Welcome to our ongoing celebration of the Library of Congress National Book Festival. Each weekday, we will feature a video presentation from among the thousands of authors who have appeared at the National Book Festival and as part of our new year-long series, National Book Festival Presents. Mondays will feature topical nonfiction; Tuesday: poetry or literary fiction; Wednesday: history, biography, memoir; Thursday: popular fiction; and Friday: authors who write for children and teens. Please enjoy, and make sure to explore our full National Book Festival video collection!
During the 2019 Library of Congress National Book Festival, Colin G. Calloway and David Treuer discussed their most recent books on Native American history from the History & Biography stage with Gal Beckerman, an editor at The New York Times Book Review.
Colin G. Calloway is the John Kimball Jr. 1943 Professor of History and professor of Native American Studies at Dartmouth College. He served for two years as associate director and editor of the D’Arcy McNickle Center for the History of the American Indian at the Newberry Library in Chicago and taught for seven years at the University of Wyoming. He has been associated with Dartmouth since 1990. His books include his most recent, “The Indian World of George Washington: The First President, the First Americans and the Birth of the Nation,” as well as “Pen and Ink Witchraft: Treaties and Treaty Making in American Indian History” and “The Indian History of an American Institution: Native Americans and Dartmouth.”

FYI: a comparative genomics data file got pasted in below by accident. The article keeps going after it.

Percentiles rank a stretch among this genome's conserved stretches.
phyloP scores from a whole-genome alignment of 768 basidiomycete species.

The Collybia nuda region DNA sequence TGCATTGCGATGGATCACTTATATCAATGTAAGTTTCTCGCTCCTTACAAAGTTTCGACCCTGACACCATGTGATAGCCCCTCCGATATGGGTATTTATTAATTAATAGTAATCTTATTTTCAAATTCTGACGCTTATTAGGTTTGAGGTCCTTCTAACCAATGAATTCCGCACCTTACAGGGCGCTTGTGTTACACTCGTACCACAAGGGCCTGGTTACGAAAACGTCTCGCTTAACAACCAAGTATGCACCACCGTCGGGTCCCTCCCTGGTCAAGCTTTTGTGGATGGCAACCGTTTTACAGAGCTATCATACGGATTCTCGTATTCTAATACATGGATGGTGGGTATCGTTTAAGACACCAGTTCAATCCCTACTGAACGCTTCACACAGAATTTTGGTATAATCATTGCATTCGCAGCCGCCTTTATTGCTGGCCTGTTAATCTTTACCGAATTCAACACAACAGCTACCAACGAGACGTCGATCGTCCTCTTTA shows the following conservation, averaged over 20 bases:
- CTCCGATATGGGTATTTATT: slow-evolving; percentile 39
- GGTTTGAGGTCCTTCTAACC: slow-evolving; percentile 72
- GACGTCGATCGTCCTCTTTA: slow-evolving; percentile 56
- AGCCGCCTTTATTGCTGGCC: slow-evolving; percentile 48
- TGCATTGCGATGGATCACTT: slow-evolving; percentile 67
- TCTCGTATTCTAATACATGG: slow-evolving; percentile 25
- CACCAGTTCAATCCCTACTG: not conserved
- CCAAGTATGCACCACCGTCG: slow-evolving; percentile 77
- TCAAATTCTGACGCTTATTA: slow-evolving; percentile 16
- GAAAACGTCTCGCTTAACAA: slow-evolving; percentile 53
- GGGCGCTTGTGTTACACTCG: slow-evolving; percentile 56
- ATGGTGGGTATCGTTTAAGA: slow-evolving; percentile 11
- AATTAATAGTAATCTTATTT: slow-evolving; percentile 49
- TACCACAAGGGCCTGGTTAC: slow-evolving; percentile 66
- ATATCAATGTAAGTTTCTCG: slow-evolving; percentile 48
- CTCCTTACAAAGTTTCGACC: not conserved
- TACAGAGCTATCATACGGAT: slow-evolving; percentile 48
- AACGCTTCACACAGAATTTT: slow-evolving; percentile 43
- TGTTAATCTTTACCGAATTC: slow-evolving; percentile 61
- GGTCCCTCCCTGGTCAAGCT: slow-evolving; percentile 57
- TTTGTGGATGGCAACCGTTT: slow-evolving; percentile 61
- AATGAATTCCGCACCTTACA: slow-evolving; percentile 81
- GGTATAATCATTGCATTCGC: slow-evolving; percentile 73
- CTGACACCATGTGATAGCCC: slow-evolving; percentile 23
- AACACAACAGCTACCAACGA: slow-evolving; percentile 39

David Treuer is Ojibwe from the Leech Lake Reservation in northern Minnesota. The author of novels, most recently “Prudence,” and books of nonfiction, he has also written for The New York Times, Los Angeles Times, Esquire, Slate and The Washington Post, among others. In 2006 he published a book of essays that contended that “Native American fiction does not exist.” He and his brother are working on an Ojibwe language grammar. His recent book is “The Heartbeat of Wounded Knee: Native America from 1890 to the Present.”
Q&A begins at 40:10.
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